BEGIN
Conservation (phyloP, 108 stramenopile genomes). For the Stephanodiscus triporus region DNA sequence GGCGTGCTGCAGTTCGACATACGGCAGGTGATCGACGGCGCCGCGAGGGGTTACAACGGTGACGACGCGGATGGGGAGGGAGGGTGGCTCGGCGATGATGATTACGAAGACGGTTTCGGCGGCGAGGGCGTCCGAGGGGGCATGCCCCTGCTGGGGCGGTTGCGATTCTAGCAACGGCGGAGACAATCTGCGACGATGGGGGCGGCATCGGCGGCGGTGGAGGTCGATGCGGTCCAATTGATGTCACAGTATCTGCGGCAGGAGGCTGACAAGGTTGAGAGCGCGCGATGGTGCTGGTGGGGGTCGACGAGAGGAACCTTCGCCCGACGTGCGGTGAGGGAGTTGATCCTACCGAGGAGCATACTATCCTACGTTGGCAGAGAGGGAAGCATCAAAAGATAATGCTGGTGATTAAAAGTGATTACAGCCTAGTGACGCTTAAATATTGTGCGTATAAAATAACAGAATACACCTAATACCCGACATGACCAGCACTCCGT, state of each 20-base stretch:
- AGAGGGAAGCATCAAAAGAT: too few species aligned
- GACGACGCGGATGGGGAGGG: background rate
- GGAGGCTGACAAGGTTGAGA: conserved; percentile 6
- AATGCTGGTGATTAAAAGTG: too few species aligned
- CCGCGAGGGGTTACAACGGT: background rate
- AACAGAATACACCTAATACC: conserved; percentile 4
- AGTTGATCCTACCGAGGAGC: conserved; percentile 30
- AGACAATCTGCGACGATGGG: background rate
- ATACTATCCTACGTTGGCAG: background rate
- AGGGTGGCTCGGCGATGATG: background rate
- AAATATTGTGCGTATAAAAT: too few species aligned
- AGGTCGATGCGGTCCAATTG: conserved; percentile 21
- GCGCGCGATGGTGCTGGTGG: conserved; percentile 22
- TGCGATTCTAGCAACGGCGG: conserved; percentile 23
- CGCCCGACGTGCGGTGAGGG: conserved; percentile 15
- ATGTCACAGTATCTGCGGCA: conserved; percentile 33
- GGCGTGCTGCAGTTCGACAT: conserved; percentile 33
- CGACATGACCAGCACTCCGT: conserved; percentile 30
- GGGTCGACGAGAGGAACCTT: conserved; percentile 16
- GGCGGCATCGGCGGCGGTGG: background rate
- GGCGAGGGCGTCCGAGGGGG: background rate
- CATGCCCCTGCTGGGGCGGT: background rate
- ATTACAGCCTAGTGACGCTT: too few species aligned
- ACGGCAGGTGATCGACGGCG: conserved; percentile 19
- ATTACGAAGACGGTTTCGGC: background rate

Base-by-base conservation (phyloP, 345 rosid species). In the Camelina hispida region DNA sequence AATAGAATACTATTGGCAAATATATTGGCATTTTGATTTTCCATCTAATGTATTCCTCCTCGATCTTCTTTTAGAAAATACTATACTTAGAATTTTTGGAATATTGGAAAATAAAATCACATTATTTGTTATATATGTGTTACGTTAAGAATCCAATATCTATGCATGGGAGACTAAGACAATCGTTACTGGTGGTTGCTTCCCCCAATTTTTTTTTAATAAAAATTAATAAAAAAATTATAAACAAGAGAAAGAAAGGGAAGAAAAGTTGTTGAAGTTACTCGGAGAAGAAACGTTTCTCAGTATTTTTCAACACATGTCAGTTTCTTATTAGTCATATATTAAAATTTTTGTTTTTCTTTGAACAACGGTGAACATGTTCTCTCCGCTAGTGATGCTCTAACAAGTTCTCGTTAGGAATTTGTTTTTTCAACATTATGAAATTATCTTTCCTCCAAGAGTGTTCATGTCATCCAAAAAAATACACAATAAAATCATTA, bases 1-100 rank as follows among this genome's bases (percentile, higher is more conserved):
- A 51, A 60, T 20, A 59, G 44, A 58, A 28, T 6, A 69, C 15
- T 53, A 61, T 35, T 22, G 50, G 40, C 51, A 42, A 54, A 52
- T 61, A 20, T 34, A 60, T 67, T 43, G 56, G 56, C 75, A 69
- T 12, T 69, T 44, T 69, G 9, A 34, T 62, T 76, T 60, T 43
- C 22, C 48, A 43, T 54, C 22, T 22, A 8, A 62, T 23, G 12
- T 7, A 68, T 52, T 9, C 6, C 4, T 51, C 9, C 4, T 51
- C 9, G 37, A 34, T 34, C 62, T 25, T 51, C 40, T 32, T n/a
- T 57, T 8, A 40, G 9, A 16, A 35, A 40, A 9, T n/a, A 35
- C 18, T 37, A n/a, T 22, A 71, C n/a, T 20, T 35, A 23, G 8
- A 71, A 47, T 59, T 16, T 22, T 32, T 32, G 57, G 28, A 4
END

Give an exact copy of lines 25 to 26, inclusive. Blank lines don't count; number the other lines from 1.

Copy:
- ACGGCAGGTGATCGACGGCG: conserved; percentile 19
- ATTACGAAGACGGTTTCGGC: background rate